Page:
LEVENMOUTH’S youngsters are being unfairly tarred as rowdy and disruptive according to a local councillor.
Speaking at Wednesday’s committee meeting of local councillors in Carberry House, Leven, Councillor Alistair Hunter hit out at the perception that the area’s anti-social behaviour problems were, in the main, caused by youngsters.
Cllr Hunter was responding to a section of the regular Fife police report which detailed how 50 per cent of the 66 charges committed by people aged 16-17 in October were actually carried out by two individuals.
This was added to a claim that just seven offences were carried out during the month by youngsters aged eight -15 years – the lowest recorded in three years.
Cllr Hunter said: “These are excellent figures and I hope that we can now move away from this idea that anti-social behaviour is caused by young people.
“We keep reading about young people and anti-social behaviour in the same sentence, but these figures show that that’s not the case.
“Young people play a huge part in our communities and are not a problem.”
As well as the figures relating to young people, the police report, presented by the area’s new chief inspector, Graeme Kinmond, detailed other significant matters which the local force has been involved in over the past month.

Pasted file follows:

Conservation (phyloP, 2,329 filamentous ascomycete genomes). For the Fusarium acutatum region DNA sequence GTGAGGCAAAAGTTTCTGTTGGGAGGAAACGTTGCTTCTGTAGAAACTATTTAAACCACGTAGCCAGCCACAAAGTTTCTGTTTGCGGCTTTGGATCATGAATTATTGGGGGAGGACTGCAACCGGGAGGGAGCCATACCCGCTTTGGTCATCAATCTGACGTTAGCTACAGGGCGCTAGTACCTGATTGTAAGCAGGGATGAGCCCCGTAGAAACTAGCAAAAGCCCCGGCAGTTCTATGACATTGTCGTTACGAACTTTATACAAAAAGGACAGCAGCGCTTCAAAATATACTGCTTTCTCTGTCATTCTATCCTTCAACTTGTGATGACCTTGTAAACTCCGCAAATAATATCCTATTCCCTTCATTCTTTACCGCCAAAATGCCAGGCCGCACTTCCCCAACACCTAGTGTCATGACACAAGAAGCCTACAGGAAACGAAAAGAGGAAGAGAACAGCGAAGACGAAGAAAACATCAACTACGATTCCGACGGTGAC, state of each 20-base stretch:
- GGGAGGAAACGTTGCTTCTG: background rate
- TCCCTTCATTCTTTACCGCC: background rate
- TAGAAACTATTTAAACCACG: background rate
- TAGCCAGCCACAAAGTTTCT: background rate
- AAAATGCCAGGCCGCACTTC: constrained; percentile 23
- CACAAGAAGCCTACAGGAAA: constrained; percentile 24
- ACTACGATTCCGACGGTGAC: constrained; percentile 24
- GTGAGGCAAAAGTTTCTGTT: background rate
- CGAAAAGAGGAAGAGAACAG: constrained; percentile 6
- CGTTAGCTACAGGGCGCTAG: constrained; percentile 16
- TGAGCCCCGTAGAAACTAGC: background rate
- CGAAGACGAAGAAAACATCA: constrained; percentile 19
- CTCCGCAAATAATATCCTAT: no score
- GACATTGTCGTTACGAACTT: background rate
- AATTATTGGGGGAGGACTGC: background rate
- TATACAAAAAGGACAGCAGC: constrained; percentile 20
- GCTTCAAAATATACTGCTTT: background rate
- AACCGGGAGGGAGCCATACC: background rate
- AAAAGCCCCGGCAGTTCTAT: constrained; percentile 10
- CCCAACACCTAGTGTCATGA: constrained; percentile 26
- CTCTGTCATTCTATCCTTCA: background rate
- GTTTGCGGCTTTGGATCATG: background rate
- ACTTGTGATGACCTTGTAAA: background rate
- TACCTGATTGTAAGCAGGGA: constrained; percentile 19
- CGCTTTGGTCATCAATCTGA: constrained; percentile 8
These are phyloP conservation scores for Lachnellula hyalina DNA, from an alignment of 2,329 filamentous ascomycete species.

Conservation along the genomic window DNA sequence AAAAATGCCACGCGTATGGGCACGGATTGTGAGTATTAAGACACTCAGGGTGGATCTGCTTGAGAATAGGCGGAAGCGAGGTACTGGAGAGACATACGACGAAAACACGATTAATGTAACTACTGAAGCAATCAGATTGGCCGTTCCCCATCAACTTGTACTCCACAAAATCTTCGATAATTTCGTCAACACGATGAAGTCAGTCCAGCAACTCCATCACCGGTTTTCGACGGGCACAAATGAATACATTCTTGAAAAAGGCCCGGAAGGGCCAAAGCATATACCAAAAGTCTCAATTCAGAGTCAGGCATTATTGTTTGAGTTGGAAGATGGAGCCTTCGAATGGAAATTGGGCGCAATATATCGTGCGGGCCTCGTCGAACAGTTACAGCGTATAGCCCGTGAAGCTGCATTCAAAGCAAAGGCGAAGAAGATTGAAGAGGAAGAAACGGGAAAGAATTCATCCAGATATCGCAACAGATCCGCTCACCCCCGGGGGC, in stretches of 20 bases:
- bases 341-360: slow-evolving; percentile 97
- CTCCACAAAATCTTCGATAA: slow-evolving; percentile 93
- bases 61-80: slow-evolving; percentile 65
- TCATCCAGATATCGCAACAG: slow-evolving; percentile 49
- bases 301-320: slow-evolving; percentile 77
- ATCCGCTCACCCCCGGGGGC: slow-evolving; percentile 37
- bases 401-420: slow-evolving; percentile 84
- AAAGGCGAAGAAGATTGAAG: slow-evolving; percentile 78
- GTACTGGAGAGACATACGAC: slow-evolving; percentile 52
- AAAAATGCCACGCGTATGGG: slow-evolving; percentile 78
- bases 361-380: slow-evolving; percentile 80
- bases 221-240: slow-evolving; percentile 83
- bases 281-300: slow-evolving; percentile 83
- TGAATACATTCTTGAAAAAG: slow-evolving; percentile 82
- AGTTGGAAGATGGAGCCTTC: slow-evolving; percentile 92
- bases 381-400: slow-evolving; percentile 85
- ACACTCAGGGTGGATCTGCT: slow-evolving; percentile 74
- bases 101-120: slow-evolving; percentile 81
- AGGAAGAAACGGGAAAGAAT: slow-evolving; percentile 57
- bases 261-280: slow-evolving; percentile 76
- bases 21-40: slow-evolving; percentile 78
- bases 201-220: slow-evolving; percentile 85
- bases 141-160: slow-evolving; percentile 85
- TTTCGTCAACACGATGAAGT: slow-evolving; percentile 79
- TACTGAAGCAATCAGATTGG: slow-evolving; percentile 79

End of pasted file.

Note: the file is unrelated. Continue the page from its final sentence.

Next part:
These included the arrest of a man in Kennoway for attempted murder after it was alleged that he doused his partner in petrol and threatened to set her alight.
On October 15 officers had to deal with two separate and unconnected stabbings in Methil, one in Simon Crescent and the other on Cowley Street.
“The two stabbings happened back-to-back, “ Chief Inspector Kinmond told councillors.
“It was quite a significant day.
“The victim in the first incident (Simon Crescent) is recovering well and two people have been charged.
“In the second incident, three people have been charged.
“Overall our number of serious incidents has tailed off dramatically.”